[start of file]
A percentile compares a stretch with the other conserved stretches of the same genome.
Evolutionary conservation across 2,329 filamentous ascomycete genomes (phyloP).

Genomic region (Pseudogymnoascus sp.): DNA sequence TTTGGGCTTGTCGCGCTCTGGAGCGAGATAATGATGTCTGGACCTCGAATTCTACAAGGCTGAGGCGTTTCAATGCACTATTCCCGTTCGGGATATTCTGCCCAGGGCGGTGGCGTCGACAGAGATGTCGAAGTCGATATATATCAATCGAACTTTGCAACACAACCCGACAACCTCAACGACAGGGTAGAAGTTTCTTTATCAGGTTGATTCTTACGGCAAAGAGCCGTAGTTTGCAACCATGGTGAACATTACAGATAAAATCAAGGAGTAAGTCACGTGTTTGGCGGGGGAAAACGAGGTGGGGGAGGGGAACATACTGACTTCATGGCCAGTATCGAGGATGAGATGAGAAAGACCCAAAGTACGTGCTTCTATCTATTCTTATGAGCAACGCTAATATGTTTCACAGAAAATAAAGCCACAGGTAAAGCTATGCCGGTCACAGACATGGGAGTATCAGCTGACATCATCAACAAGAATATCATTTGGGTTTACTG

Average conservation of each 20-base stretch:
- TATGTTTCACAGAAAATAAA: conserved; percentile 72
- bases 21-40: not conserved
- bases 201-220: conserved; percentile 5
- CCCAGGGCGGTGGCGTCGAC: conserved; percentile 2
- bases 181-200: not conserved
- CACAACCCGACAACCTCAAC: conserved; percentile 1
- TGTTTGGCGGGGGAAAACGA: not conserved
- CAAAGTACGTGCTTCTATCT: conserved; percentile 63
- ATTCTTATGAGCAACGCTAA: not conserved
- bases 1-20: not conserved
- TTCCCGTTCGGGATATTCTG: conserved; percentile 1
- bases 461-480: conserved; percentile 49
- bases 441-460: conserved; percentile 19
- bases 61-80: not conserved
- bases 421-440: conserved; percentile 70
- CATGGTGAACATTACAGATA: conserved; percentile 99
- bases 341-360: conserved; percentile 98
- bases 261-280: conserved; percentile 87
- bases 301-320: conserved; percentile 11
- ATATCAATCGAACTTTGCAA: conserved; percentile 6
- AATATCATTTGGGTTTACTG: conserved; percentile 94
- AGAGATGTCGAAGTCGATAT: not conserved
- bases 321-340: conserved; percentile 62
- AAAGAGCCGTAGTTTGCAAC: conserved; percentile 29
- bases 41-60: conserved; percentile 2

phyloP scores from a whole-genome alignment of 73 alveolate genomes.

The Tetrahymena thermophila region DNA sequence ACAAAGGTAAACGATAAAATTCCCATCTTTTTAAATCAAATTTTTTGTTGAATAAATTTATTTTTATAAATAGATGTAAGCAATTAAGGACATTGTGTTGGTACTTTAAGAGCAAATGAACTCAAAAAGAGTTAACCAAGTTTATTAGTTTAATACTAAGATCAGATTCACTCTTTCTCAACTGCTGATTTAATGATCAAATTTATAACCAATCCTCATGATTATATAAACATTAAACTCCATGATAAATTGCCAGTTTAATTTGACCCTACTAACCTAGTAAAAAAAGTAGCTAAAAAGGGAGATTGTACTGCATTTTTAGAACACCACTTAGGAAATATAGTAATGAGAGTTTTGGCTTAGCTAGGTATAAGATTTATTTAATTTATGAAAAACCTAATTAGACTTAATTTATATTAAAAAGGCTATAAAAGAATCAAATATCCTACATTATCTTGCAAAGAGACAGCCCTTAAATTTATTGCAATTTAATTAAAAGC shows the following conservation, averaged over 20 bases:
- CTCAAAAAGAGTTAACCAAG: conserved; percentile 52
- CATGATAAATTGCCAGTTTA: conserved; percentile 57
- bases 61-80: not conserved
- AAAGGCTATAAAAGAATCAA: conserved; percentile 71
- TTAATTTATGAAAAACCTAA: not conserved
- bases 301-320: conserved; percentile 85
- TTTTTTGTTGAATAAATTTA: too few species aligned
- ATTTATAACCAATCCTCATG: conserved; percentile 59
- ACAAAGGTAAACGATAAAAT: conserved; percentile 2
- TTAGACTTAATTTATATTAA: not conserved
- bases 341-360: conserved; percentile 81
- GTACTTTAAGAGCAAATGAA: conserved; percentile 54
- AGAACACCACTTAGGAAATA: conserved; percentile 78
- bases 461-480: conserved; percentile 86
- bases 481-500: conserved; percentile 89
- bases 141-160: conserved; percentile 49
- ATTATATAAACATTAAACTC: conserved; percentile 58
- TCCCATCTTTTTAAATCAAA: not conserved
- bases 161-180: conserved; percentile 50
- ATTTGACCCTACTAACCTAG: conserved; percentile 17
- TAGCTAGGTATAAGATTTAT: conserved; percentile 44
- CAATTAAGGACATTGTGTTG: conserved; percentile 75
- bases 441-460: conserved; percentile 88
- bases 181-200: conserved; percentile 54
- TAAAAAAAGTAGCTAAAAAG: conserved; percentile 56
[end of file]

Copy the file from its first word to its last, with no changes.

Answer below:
A percentile compares a stretch with the other conserved stretches of the same genome.
Evolutionary conservation across 2,329 filamentous ascomycete genomes (phyloP).

Genomic region (Pseudogymnoascus sp.): DNA sequence TTTGGGCTTGTCGCGCTCTGGAGCGAGATAATGATGTCTGGACCTCGAATTCTACAAGGCTGAGGCGTTTCAATGCACTATTCCCGTTCGGGATATTCTGCCCAGGGCGGTGGCGTCGACAGAGATGTCGAAGTCGATATATATCAATCGAACTTTGCAACACAACCCGACAACCTCAACGACAGGGTAGAAGTTTCTTTATCAGGTTGATTCTTACGGCAAAGAGCCGTAGTTTGCAACCATGGTGAACATTACAGATAAAATCAAGGAGTAAGTCACGTGTTTGGCGGGGGAAAACGAGGTGGGGGAGGGGAACATACTGACTTCATGGCCAGTATCGAGGATGAGATGAGAAAGACCCAAAGTACGTGCTTCTATCTATTCTTATGAGCAACGCTAATATGTTTCACAGAAAATAAAGCCACAGGTAAAGCTATGCCGGTCACAGACATGGGAGTATCAGCTGACATCATCAACAAGAATATCATTTGGGTTTACTG

Average conservation of each 20-base stretch:
- TATGTTTCACAGAAAATAAA: conserved; percentile 72
- bases 21-40: not conserved
- bases 201-220: conserved; percentile 5
- CCCAGGGCGGTGGCGTCGAC: conserved; percentile 2
- bases 181-200: not conserved
- CACAACCCGACAACCTCAAC: conserved; percentile 1
- TGTTTGGCGGGGGAAAACGA: not conserved
- CAAAGTACGTGCTTCTATCT: conserved; percentile 63
- ATTCTTATGAGCAACGCTAA: not conserved
- bases 1-20: not conserved
- TTCCCGTTCGGGATATTCTG: conserved; percentile 1
- bases 461-480: conserved; percentile 49
- bases 441-460: conserved; percentile 19
- bases 61-80: not conserved
- bases 421-440: conserved; percentile 70
- CATGGTGAACATTACAGATA: conserved; percentile 99
- bases 341-360: conserved; percentile 98
- bases 261-280: conserved; percentile 87
- bases 301-320: conserved; percentile 11
- ATATCAATCGAACTTTGCAA: conserved; percentile 6
- AATATCATTTGGGTTTACTG: conserved; percentile 94
- AGAGATGTCGAAGTCGATAT: not conserved
- bases 321-340: conserved; percentile 62
- AAAGAGCCGTAGTTTGCAAC: conserved; percentile 29
- bases 41-60: conserved; percentile 2

phyloP scores from a whole-genome alignment of 73 alveolate genomes.

The Tetrahymena thermophila region DNA sequence ACAAAGGTAAACGATAAAATTCCCATCTTTTTAAATCAAATTTTTTGTTGAATAAATTTATTTTTATAAATAGATGTAAGCAATTAAGGACATTGTGTTGGTACTTTAAGAGCAAATGAACTCAAAAAGAGTTAACCAAGTTTATTAGTTTAATACTAAGATCAGATTCACTCTTTCTCAACTGCTGATTTAATGATCAAATTTATAACCAATCCTCATGATTATATAAACATTAAACTCCATGATAAATTGCCAGTTTAATTTGACCCTACTAACCTAGTAAAAAAAGTAGCTAAAAAGGGAGATTGTACTGCATTTTTAGAACACCACTTAGGAAATATAGTAATGAGAGTTTTGGCTTAGCTAGGTATAAGATTTATTTAATTTATGAAAAACCTAATTAGACTTAATTTATATTAAAAAGGCTATAAAAGAATCAAATATCCTACATTATCTTGCAAAGAGACAGCCCTTAAATTTATTGCAATTTAATTAAAAGC shows the following conservation, averaged over 20 bases:
- CTCAAAAAGAGTTAACCAAG: conserved; percentile 52
- CATGATAAATTGCCAGTTTA: conserved; percentile 57
- bases 61-80: not conserved
- AAAGGCTATAAAAGAATCAA: conserved; percentile 71
- TTAATTTATGAAAAACCTAA: not conserved
- bases 301-320: conserved; percentile 85
- TTTTTTGTTGAATAAATTTA: too few species aligned
- ATTTATAACCAATCCTCATG: conserved; percentile 59
- ACAAAGGTAAACGATAAAAT: conserved; percentile 2
- TTAGACTTAATTTATATTAA: not conserved
- bases 341-360: conserved; percentile 81
- GTACTTTAAGAGCAAATGAA: conserved; percentile 54
- AGAACACCACTTAGGAAATA: conserved; percentile 78
- bases 461-480: conserved; percentile 86
- bases 481-500: conserved; percentile 89
- bases 141-160: conserved; percentile 49
- ATTATATAAACATTAAACTC: conserved; percentile 58
- TCCCATCTTTTTAAATCAAA: not conserved
- bases 161-180: conserved; percentile 50
- ATTTGACCCTACTAACCTAG: conserved; percentile 17
- TAGCTAGGTATAAGATTTAT: conserved; percentile 44
- CAATTAAGGACATTGTGTTG: conserved; percentile 75
- bases 441-460: conserved; percentile 88
- bases 181-200: conserved; percentile 54
- TAAAAAAAGTAGCTAAAAAG: conserved; percentile 56